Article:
Wednesday, July 16, 2008

Public Service Announcement

If you haven't had a tetanus shot in ten years or more, you might want to think about getting one. You never know when you might get scraped by a rusty piece of metal, as I did tonight. (As I read on the FDA website when I was researching whether I needed to go to an urgent care clinic last night, "The connection between a wound caused by a rusty/dirty nail and the necessity for a tetanus shot is fixed so firmly in the public mind that even the television cartoon character Homer Simpson knew he had to get a tetanus shot after stepping on a nail.") Plus, you might get a cool Scooby-Doo bandaid out of the deal, as I did.

Cutest. Story. Ever.

If you only read one blog post about baby ducks this year (in addition to the one you're currently reading, I mean), let this be the one.

Friday, July 11, 2008

Hometown foods

There are several foods popular in St. Louis and not available in many other places. Here are my thoughts on some of them.

Things I grew up eating regularly and like:
Gooey Butter Cake - A super-sweet, gooey coffee cake made of yellow cake, eggs, sugar, and butter, and topped with powdered sugar. Yummy.
Toasted Ravioli - Deep fried ravioli, typically with seasoned beef filling. It is delicious.
Provel cheese - A processed cheese product. It's an acquired taste, and one which is apparently difficult to acquire as an adult--most people who didn't grow up in St. Louis hate it for its flavor, its texture, or both. I love it. It's most often found on St. Louis-style pizza, but it can also be found in salads or melted on almost anything.
Ted Drewes concretes - Frozen custard (basically ice cream made with eggs) mixed with candy, fruit, and/or nuts. They're sort of like extremely thick milkshakes. I grew up eating them in the Ted Drewes parking lot on hot summer nights, and they are wonderful. Some say the concrete was the inspiration for the Dairy Queen Blizzard (the Blizzard was apparently invented by a St. Louis DQ owner).
St. Louis-style pizza - A super-thin crust topped with sweet tomato sauce and provel cheese. It inspires strong feelings in natives and visitors alike--I think it's great, but I've heard others compare it to "Velveeta and ketchup on a cracker." Imo's is the most popular purveyor.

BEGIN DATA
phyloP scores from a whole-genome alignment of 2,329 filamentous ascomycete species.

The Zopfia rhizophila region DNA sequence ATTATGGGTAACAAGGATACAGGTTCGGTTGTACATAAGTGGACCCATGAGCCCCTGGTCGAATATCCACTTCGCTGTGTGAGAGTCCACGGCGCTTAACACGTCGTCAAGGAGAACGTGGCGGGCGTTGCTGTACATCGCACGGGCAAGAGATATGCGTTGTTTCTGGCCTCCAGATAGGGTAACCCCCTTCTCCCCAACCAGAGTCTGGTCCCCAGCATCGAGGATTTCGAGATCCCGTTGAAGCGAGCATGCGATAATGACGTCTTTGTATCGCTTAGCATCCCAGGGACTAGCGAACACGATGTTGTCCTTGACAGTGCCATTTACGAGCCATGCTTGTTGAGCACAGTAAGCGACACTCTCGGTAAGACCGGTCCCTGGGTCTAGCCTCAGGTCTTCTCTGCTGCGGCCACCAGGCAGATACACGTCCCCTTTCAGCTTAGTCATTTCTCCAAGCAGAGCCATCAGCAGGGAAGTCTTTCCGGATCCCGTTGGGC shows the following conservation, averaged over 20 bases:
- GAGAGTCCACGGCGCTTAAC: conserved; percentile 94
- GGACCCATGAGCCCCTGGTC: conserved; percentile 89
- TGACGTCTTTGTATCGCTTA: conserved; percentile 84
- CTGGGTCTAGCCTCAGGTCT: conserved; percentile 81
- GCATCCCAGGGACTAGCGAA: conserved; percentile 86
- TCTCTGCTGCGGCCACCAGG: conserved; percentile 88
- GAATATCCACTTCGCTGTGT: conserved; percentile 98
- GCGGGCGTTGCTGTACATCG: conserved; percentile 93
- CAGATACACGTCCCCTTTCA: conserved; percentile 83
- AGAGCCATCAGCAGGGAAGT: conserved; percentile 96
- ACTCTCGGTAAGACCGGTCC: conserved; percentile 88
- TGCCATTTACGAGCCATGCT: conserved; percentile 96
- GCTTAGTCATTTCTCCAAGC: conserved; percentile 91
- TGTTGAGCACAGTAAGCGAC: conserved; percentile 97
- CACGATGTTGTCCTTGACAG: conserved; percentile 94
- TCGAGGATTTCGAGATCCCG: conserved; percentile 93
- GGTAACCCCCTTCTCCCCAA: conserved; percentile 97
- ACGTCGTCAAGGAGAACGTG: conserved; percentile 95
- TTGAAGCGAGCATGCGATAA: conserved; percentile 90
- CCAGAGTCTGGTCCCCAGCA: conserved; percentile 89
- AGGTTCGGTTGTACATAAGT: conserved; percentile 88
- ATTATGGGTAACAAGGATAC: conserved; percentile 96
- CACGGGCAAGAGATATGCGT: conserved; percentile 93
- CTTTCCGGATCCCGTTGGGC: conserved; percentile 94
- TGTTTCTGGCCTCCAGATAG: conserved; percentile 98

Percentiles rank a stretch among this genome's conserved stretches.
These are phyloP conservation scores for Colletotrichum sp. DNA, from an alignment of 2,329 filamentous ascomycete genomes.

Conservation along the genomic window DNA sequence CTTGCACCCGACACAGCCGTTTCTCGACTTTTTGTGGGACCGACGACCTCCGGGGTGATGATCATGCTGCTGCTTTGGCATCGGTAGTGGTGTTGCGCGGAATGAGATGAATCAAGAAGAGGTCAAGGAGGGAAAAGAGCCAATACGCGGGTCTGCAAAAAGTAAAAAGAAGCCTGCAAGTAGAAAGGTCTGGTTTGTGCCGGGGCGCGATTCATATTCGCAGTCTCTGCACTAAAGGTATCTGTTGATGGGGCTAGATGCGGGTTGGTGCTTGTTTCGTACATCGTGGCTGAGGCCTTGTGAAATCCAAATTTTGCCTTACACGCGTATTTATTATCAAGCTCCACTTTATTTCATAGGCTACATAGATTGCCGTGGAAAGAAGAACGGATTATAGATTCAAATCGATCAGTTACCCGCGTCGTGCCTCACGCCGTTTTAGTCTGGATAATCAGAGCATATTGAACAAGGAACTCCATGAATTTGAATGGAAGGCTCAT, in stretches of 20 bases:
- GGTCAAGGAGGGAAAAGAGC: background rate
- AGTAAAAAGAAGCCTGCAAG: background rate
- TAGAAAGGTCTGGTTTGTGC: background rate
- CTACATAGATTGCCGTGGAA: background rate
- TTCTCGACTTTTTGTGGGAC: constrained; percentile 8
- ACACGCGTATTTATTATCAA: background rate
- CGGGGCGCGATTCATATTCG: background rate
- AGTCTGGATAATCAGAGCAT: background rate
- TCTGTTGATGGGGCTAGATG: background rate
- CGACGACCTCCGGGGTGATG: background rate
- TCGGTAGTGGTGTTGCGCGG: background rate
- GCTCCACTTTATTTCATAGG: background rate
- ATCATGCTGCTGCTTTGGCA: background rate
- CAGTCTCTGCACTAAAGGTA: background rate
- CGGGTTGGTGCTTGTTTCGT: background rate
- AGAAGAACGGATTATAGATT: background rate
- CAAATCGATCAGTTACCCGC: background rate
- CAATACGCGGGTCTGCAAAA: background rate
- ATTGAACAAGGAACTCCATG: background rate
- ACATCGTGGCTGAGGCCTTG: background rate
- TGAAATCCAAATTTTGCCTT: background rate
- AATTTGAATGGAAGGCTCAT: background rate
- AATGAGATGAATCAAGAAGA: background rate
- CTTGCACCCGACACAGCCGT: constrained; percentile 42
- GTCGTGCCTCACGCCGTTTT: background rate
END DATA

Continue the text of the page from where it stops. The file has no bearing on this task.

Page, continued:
Things I have not eaten (and may never eat):
Slinger - Eggs, hash browns, and a hamburger patty, covered in chili, onions, and cheese. Sounds disgusting.
St. Paul sandwich - Found at some St. Louis Chinese restaurants. Egg foo yung on Wonder Bread with lettuce, tomato and mayo. Sounds disgusting.
Fried brain sandwich- Calves' brains on white bread. It became popular when St. Louis had a lot of stockyards, but it's not very popular anymore, in part because of mad cow disease. Sounds disgusting.

Wednesday, July 09, 2008

How is it possible . . .

that in this day and age, companies are still issuing TV shows on DVD that lack a "Play All" option and/or a chapter skip after the opening credits? HOW???

Tuesday, July 08, 2008

The one plate plan

Yesterday, B. and I signed the lease on a charming, spacious, and affordable apartment in a neighborhood we like. It is perfect in every way but one: the lack of a dishwasher. To prevent us from allowing our kitchen to fill up with dirty dishes, we have come up with a plan: we are going to place all of our normal dishes in a difficult-to-reach cabinet and reserve them for entertaining. For everyday use, we are each going to select and purchase one each of the following: plate, bowl, glass, mug, knife, fork, and spoon. We're going to choose weird, interesting, mismatched stuff based solely on how cool we think it looks. Then we are each going to use those dishes to eat on.

This means (1) there will be no opportunity for a building-up of dishes that would necessitate a lengthy dishwashing session, because we will be forced to wash dishes at every meal (or we won't have anything to eat on), and (2) if one of us leaves our dishes lying around, there will be no question about whose it was, because we each have our own (I don't really anticipate the two of us fighting over who leaves dishes out, but accountability of this sort would have been very helpful when warmfuzzy and I were growing up).

I'm actually kind of excited about going to thrift stores and looking for interesting dishes that I think are awesome but which I wouldn't want to (or be able to) buy a whole set of.